Mindy has to make sense of everything, and understand everything; he is so rational, and intent on getting things ‘accurately,’ he stumbles over his words in an attempt to inform the president of what is happening, rather than get directly to the point (telling her the systematic order of what transpired, rather than “A comet large enough to destroy all life is going to hit the planet”). He often stops other people in order to correct the statements being shared, and becomes increasingly frustrated as the story unfolds to people denying the facts, refusing to listen to the expected consequences, or worse, trying to profit off a life-shattering event instead of taking action in an attempt to destroy the comet or divert it off its current path. He works in a highly theoretical field and is a renowned scientist, who hopes that the rest of the community can ‘peer review’ his work, reach the same conclusions, and then mobilize to do something to save the planet. He is also somewhat naïve, in that he trusts and becomes part of the establishment at first, in the assumption that he can work from the inside-out to prevent this catastrophic event. He gets caught up in what is going on and sucked into their schemes, only to do a complete reversal and turn on them, when it becomes apparent to him that they are shooting themselves in the foot. Mindy, late in the story, when it becomes apparent that they are all doomed, dives back into Si comforts – he abandons his high-profile life in New York to return to his family, bringing food and an apology to his wife in the hope of spending his last few living hours among his loved ones. Much of the story, however, pivots on him abusing and even falling into an inferior Fe grip out of stress. Mindy is socially inept from the start, blurting out things inappropriately and having anxiety about needing to learn to connect to his audience. With some media training, he becomes more confident and consolatory, but his inferior Fe constantly trips him up – he assumes a woman is in love with him who wants to sleep with him, and falls in love with her in turn (blurting out that “I thought I was in love with you!” – which she finds “Oh, that’s… nice”). When his wife turns up to accuse him of cheating on her, he mutters that it’s “complicated” and doesn’t want to talk about it. Later, he assumes if he shows up with roses, an apology, and food, she will let him back into the house, rather than truly understanding the emotional devastation he has caused her; likewise, when she admits she slept with someone else while they were dating, he is unbothered by it, because that means she understands him now and they can just move on! The more anxious he becomes, the more emotional he becomes – he loses his cool on live television and screams at everyone; he makes an appearance on a children’s show and proclaims loudly that their parents should be freaking out, because “we’re all going to die!” (rather than being aware that terrifying children is inappropriate and unnecessary). Instead of working on solutions (at this point, it’s inevitable), he just becomes hysterical and loses all sense of his limited emotional awareness.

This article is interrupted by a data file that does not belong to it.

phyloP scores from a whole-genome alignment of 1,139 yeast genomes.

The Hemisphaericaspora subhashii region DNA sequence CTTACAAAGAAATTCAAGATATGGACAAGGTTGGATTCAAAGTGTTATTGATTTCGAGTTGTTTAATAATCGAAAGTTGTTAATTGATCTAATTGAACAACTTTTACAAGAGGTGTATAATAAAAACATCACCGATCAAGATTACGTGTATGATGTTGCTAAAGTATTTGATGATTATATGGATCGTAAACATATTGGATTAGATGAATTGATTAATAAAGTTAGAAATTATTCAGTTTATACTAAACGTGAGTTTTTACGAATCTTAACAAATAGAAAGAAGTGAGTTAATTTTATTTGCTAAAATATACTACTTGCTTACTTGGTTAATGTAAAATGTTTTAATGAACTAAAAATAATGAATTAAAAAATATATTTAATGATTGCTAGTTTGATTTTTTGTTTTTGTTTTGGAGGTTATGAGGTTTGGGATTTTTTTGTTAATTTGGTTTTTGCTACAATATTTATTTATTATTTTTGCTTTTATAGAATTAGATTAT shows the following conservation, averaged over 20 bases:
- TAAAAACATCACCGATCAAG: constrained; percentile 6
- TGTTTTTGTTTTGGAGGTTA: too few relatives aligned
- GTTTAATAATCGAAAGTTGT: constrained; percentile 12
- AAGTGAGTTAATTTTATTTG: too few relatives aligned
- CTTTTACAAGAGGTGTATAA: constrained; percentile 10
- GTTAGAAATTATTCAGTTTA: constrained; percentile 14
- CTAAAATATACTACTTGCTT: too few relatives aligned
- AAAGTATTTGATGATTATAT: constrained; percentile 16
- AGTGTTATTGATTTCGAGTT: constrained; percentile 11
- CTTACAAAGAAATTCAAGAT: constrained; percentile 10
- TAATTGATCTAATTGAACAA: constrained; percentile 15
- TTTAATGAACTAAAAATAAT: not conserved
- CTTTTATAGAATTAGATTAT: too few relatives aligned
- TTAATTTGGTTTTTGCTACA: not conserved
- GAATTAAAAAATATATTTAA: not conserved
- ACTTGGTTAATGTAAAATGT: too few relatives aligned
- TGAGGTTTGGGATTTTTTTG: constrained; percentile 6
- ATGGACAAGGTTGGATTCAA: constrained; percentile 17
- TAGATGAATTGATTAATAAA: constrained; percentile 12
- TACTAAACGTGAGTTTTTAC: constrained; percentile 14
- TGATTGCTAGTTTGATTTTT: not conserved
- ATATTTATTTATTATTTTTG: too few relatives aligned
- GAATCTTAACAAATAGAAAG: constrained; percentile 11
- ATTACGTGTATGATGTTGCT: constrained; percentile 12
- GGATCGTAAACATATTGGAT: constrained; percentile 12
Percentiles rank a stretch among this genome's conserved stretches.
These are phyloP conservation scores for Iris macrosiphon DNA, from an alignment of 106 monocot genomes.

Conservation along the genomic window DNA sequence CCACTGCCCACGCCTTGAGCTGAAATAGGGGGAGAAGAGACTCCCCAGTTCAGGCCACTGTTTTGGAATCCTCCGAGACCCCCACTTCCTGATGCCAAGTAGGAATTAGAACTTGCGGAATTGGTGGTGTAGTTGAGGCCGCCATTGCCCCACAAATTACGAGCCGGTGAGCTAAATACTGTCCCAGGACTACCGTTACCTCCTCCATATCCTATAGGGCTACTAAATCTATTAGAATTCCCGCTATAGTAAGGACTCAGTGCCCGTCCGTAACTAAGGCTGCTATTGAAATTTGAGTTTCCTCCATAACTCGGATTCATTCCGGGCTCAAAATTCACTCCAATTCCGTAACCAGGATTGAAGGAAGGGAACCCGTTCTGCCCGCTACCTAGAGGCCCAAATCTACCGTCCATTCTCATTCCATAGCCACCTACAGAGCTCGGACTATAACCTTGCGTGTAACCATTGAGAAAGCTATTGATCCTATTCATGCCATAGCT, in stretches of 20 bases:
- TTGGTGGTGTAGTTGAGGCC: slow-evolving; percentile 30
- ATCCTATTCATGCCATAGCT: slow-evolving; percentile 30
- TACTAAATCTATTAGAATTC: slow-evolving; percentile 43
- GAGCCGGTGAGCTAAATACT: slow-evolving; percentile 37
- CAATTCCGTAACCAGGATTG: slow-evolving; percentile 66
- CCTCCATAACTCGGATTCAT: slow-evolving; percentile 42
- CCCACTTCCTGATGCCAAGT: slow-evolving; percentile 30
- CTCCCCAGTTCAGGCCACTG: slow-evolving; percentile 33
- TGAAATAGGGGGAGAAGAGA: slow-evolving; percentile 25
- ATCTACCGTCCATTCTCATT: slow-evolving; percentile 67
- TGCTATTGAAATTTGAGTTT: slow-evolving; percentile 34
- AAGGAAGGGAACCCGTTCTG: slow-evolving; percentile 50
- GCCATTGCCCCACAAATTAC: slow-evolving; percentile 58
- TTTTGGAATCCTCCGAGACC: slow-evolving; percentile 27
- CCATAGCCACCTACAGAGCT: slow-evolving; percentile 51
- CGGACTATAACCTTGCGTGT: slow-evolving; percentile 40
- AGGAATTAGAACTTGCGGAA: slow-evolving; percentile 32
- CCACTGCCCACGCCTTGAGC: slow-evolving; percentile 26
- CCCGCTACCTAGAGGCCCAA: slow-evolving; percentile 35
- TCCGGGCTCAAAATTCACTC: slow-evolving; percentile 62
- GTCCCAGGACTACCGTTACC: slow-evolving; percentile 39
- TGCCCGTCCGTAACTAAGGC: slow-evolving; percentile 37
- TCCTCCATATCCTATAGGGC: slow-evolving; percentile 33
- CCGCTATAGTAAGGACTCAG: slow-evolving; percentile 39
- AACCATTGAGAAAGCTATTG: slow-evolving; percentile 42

Enneagram: 9w1 so/sp

Mindy absolutely hates any kind of conflict; it causes him to spiral into anxiety and have panic attacks. When his wife turns up in his hotel room to yell at him for cheating on her, he almost totally shuts down, is cowed by her, and shrinks away from her. When others angrily discuss the comet and what’s happening in the White House, Mindy finds it hard to follow their rapid conversations and becomes confused and upset that they have moved past the issue and are ignoring it. Mindy is more likable than Kate because he’s so mild-mannered and pleasant most of the time. He’s prone to merging into people and going along with their agenda – he cheats on his wife after a 30 year marriage because a woman comes on to him, then assumes he is falling in love with her and that she feels the same way; even though he doesn’t like the government’s response, he goes along with it and becomes ‘part of the machine’ until he has a very public rage-meltdown on television. He completely loses his temper, like a kettle boiling over, and screams at everyone. Under stress, he moves more up his line to 6, insisting on ‘peer reviews,’ consulting other scientists for what they think, and asking for ideas. He wants to do what is right, but finds himself molding himself to fit others’ agendas a lot of the time, until he finally gets fed up enough to defy the authorities.